Hibiscus waimeae subsp. hannerae
Hawaiian Names with Diacritics
- Kokiʻo kea
- Kokiʻo keʻokeʻo
- Kokio kea
- Kokio keokeo
- Kauaʻi white hibiscus
- Minature Hawaiian white hibiscus
- Small Kauaʻi white hibiscus
- White Kauaʻi rosemallow
Endangered Species Status
Plant Form / Growth Habit
Mature Size, Height (in feet)
- Shrub, Medium, 6 to 10
- Shrub, Tall, Greater than 10
Mature Size, Width
From 12 to 14 ft. [Michael DeMotta, National Tropical Botanical Garden]
Long lived (Greater than 5 years)
- Specimen Plant
Additional Landscape Use Information
This smaller, fragrant flowered species seems more tolerant shade than other native hibiscuses, but will grow well in full sun as well.
Source of Fragrance
Additional Fragrance Information
Flowers can be very fragrant.
Plant Produces Flowers
Additional Flower Color Information
This kokiʻo keʻokeʻo has small white flowers with red centers or stamens.
- Year Round
Additional Blooming Period and Fruiting Information
The flowers are smaller than subsp. waimeae. The plants may cease to bloom for a short period especially during the winter or early spring months. [David Eickhoff, Native Plants Hawaiʻi]
Additional Plant Texture Information
Leaves with a slightly rough or a fine sandpaper-like texture, range from 2 to 7 and 10 inches long.
- Medium Green
Additional Leaf Color Information
The plant has bigger leaves than ssp. waimeae.
Additional Pest & Disease Information
Kokiʻo keʻokeʻo is prone to sucking insects. The Chinese rose beetle can be removed by hand.
Fertilize hibiscus using a 2-1-3 or 2-.5-3 ratio with minor elements. It is important to keep the phosphorus low because it tends to accumulate and prevents the nitrogen and potassium from working. Minor elements such as magnesium and iron are also important to maintain healthy green foliage. 
This beautiful shrub looks great in its natural free form. It is best to prune subspecies hannerae only as needed to maintain shape. [Rick Barboza, Hui Kū Maoli Ola]
Additional Water Information
Plants are known to tolerate both dry and moist conditions.
Soil must be well drained
- Full sun
- Partial sun
Additional Lighting Information
Plants can tolerate full sun, but seems to prefer some partial shade. [Rick Barboza, Hui Kū Maoli Ola]
Natural Zones (Elevation in feet, Rainfall in inches)
- 150 to 1000, 50 to 100 (Mesic)
- 1000 to 1999, 50 to 100 (Mesic)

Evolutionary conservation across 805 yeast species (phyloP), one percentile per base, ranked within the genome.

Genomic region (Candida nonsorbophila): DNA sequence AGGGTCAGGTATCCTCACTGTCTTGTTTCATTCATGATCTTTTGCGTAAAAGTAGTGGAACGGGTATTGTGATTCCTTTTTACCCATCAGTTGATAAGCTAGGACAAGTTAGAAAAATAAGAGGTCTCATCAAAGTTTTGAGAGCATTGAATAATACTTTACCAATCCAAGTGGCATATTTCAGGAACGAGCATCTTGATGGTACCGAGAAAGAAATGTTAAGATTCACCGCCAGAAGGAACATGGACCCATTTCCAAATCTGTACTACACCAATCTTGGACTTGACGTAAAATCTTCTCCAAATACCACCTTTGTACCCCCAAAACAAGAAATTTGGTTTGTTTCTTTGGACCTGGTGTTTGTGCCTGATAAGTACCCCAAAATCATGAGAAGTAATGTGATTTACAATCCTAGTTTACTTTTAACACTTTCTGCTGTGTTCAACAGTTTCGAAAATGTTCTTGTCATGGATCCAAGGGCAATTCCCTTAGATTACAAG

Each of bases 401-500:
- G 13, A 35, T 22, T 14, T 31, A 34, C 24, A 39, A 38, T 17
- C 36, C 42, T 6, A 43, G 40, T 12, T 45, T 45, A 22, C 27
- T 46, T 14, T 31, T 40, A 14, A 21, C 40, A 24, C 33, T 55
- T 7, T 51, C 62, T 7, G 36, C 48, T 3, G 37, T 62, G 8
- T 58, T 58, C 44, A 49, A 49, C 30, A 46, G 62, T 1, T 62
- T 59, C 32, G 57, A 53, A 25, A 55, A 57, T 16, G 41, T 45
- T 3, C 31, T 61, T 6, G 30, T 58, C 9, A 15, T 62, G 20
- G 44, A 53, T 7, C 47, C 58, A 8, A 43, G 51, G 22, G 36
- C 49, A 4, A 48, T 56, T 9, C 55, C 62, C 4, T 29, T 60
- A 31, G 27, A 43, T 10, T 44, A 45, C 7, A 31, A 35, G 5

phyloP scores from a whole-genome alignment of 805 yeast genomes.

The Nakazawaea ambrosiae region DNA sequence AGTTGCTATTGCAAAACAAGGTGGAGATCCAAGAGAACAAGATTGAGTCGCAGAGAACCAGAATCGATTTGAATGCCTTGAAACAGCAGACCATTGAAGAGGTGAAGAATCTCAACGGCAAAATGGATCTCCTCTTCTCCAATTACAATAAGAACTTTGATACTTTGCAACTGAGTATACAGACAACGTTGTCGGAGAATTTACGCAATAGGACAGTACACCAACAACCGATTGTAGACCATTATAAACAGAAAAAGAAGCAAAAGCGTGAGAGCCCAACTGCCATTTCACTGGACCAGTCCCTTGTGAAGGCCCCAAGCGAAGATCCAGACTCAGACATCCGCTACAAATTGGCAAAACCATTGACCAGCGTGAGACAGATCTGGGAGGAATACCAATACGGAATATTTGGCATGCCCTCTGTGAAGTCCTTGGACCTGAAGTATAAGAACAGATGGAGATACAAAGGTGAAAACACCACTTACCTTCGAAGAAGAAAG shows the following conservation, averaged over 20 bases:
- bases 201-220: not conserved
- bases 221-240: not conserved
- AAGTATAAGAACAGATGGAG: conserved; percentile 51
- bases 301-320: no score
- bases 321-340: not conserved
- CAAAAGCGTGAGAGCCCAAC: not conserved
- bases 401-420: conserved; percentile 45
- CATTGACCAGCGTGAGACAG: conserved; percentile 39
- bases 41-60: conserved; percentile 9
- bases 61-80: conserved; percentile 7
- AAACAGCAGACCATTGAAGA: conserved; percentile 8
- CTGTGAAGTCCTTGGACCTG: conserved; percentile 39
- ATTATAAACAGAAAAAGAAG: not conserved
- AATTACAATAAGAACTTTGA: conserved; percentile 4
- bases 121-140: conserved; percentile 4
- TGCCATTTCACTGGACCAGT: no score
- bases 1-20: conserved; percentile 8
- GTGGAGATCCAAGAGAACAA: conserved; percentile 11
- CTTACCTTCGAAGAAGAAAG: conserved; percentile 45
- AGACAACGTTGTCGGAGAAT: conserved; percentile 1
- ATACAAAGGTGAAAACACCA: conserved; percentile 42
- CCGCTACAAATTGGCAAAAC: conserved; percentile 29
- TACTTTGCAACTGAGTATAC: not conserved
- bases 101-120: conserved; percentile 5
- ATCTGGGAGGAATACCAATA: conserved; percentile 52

Additional Habitat Information
A rare hibiscus and found Hanakāpīʻai, Limahuli, and Kalihi Wai valleys in northwestern part of Kauaʻi.
The large Mallow family Malvaceae contains some 2,300 species, with notables such as okra, cacao, durian, baobab, kenaf, and cotton. 
There are perhaps as many as 300 species worldwide in the genus Hibiscus. There are six native species of hibiscuses in Hawaiʻi and all but one are endemic.
Kokiʻo keʻokeʻo (Hibiscus waimeae) has two subspecies. The subspecies hannerae is federally listed as an endangered species. It is distinguished by the much larger leaves and smaller flowers than appear in subspecies waimeae.
The generic name Hibiscus is derived from hibiscos, the Greek name for mallow.
The specific epithet waimeae refers to the Waimea Canyon, Kauaʻi, where this species is found.
The subspecies hannerae was named by the botanist couple Otto and Isa Degener in honor of Mrs. Ruth Knudsen Hanner, a supporter of their work on Kauaʻi. 
Aloalo is the name given for hibiscus in general.
Hau is an introduced hibiscus (Hibiscus tiliaceus), perhaps by early Hawaiians. Hau hele literally means "traveling hau."
Kokiʻo kea and Kokiʻo keʻokeʻo literally mean "white kokiʻo" and "white, white [clear white] kokiʻo," respectively.
The two native Hawaiian white hibiscuses, Hibiscus arnottianus and H. waimeae, are the only species of hibiscuses in the world known to have fragrant flowers! Also , See the subheading "Additional Fragrance Information" under "Plant Characteristics" for more information.
New DNA evidence suggests that Hibiscus waimeae subsp. hannerae may now be given full species status as Hibiscus hannerae. 
Early Hawaiian Use
Both the native red and white hibiscuses were grown near their houses for their flowers. 
 Jill Coryell, Hibiscus Lady http://www.hibiscusladyhawaii.com/
 http://en.wikipedia.org/wiki/Malvaceae [Accessed 10/14/09]
 Federal Register. Vol. 61, No. 198, page 48.
 "Native Planters in Old Hawaii--Their Life, Lore, & Environment" by E. S. Handy and Elizabeth Green Handy, page 233.
 "Hawaii Landscape" Sept./Oct. 2013 issue, pages 16-17.
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